Corrosion in Municipal Sewer Systems
Biogenic corrosion is often called microbiologically induced corrosion or MIC because it is a process whereby anaerobic bacteria common to municipal waste flows create hydrogen sulfide gas which, in turn, is metabolized by sulfate-reducing aerobic bacteria (Thiobacillus) which in turn, create massive quantities of sulfuric acid.
Six decades after C.D. Parker discovered Microbial Induced Corrosion (MIC), our industry often incorrectly refers to the deterioration of sewer pipe as “a gas problem.” But the real culprit for concrete is MIC, a process by which sulfuric acid is produced in sewer systems when hydrogen sulfide gas and Thiobacillus bacteria interact
Anaerobic (non-air breathing) bacteria form in raw sewage and naturally produce hydrogen sulfide gas (H2S) in sewer effluent. Factors contributing to rapid bacterial growth are temperature, retention time, high biological oxygen demand levels, and turbulence.
The more turbulent the effluent, the more hydrogen sulfide gas is released. Evidence of this is most common at lift stations, manholes and the interior crown of pipe. This gas collects above the flow line where it combines with carbon dioxide (CO2). Both of these “acid” gases produce a mild, weak acid solution when they dissolve into the sewer’s moist environment. The CO2 produces carbonic acid, and the H2S produces thiosulfuric and polyphonic acids. Both acids combine with the calcium hydroxide in the concrete to reduce the pH of the surface. These mild acids are far too weak to cause any serious deterioration but they will lower the pH somewhat. As soon as the pH of the concrete falls from its initial levels of pH 11-12 to around pH 9, biological colonization of anaerobic (air breathing) Thiobacillus bacteria will occur.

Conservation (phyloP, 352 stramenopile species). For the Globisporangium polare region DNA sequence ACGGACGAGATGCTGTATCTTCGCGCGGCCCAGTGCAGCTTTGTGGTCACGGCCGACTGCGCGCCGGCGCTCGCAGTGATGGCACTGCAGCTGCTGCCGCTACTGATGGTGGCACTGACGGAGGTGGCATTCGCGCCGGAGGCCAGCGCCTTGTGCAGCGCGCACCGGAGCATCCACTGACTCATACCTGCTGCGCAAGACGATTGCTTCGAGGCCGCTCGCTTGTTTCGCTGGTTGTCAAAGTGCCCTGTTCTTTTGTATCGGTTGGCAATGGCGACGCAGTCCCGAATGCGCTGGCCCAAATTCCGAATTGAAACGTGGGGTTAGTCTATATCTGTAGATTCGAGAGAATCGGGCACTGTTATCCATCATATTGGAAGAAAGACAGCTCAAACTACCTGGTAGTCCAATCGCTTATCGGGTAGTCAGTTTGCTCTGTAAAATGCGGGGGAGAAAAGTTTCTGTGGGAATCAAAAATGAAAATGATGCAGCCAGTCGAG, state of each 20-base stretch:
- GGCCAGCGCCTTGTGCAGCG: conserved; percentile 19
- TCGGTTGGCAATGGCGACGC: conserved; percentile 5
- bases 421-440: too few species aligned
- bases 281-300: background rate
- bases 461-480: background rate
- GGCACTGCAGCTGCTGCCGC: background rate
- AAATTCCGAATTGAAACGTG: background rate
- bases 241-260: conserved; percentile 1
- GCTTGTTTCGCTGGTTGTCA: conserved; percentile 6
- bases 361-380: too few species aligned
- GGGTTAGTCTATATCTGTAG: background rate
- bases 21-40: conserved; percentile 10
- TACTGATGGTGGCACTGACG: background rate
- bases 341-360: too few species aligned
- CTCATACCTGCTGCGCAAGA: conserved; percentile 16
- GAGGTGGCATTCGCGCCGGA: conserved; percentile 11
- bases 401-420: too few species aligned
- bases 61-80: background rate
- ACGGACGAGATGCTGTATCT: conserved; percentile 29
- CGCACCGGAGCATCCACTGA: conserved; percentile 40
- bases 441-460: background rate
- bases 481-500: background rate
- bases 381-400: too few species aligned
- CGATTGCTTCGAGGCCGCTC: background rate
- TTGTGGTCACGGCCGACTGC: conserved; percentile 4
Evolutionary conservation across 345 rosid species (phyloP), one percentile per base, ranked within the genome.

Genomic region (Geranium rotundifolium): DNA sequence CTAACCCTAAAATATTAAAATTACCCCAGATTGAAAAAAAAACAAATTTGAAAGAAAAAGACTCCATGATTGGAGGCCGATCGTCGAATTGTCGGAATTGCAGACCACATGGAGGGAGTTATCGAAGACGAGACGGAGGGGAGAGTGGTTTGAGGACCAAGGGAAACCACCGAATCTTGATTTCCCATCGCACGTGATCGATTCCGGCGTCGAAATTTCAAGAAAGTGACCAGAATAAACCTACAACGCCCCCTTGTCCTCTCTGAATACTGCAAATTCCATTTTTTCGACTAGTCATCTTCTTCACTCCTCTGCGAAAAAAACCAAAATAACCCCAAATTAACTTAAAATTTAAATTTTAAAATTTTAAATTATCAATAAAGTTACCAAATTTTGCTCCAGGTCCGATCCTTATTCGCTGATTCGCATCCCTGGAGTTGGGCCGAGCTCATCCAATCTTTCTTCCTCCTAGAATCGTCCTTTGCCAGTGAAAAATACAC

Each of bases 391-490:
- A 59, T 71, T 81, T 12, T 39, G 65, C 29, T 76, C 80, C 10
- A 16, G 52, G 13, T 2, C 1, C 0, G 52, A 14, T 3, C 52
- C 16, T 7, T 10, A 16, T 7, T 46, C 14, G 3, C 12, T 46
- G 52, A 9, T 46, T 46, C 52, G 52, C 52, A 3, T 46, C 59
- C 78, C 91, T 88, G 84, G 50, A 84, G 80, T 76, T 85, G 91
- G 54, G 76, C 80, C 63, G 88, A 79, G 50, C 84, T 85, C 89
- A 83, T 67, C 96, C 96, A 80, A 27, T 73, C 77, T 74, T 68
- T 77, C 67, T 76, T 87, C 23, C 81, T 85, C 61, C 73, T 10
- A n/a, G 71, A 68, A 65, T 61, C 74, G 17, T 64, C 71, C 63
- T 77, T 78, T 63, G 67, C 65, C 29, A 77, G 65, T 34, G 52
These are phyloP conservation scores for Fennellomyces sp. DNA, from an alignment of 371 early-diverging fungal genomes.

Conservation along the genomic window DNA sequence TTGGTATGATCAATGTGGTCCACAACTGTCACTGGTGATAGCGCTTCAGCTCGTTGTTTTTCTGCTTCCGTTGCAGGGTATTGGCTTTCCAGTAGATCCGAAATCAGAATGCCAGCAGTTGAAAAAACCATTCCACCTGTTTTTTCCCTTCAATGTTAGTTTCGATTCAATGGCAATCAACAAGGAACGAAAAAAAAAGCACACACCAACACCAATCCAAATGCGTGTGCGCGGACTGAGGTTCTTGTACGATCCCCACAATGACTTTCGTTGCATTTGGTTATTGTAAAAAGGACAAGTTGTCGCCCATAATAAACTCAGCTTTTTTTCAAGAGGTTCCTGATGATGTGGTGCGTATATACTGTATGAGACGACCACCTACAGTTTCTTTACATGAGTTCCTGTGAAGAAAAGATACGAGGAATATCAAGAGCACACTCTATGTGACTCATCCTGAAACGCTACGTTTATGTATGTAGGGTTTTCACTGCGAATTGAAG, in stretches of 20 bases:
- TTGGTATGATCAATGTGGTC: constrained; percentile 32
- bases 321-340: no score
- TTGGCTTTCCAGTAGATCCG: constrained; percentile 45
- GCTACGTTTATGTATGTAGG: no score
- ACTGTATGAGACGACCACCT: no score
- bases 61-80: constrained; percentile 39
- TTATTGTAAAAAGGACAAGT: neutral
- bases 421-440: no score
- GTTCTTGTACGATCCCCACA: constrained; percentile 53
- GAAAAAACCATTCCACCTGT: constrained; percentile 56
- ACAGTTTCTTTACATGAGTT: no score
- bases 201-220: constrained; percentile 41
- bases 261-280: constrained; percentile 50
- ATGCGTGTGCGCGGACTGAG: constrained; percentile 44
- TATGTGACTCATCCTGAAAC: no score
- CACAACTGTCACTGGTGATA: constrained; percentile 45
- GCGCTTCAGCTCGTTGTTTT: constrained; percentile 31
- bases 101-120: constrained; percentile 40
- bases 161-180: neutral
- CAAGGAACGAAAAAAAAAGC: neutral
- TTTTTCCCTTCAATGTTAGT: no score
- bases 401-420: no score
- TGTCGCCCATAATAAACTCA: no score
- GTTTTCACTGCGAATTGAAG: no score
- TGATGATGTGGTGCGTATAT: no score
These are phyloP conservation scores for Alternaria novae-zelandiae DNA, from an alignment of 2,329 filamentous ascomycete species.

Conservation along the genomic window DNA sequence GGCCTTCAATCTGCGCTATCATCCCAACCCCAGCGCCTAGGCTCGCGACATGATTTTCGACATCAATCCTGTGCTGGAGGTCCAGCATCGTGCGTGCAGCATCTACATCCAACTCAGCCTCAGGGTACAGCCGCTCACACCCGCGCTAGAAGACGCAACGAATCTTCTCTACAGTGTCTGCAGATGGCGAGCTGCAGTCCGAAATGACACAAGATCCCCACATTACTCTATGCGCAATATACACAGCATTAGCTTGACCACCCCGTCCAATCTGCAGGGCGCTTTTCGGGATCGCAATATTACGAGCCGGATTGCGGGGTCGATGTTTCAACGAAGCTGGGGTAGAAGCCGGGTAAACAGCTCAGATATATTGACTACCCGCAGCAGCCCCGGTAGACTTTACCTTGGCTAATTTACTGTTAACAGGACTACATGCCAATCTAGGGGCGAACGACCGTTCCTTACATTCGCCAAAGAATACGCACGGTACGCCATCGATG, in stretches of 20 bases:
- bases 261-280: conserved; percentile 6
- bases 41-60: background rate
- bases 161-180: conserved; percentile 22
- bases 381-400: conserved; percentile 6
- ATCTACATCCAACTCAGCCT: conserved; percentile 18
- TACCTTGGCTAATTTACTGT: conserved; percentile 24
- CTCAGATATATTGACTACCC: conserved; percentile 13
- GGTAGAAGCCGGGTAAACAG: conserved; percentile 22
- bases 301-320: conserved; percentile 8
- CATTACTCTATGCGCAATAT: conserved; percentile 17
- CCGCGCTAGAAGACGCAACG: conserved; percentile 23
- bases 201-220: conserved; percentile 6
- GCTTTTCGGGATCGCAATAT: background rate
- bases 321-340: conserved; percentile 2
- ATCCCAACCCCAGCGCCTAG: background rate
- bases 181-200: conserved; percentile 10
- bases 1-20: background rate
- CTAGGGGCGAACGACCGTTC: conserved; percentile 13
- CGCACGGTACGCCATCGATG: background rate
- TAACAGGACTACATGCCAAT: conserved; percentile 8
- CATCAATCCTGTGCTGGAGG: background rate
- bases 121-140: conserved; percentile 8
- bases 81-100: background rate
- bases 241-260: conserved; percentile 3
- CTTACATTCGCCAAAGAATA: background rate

The countdown to serious corrosion and collapse begins at this point since Thiobacillus bacteria have the unique ability to convert hydrogen sulfide gas into sulfuric acid (H2SO4) in the presence of oxygen. Different species of Thiobacillus colonize on the concrete surface above the liquid wastewater flow, lower the pH, then die, leaving the acid production to the next more aggressive species. The pH of the concrete changes from alkaline (high pH) to very acidic levels (low pH). One such species is Thiobacillus thiooxidans, which is known to thrive in a 7% solution of sulfuric acid which is equivalent to pH 0.5. Thiobacillus thiooxidans produces massive amounts of pure sulfuric acid causing the rapid deterioration of concrete at these levels.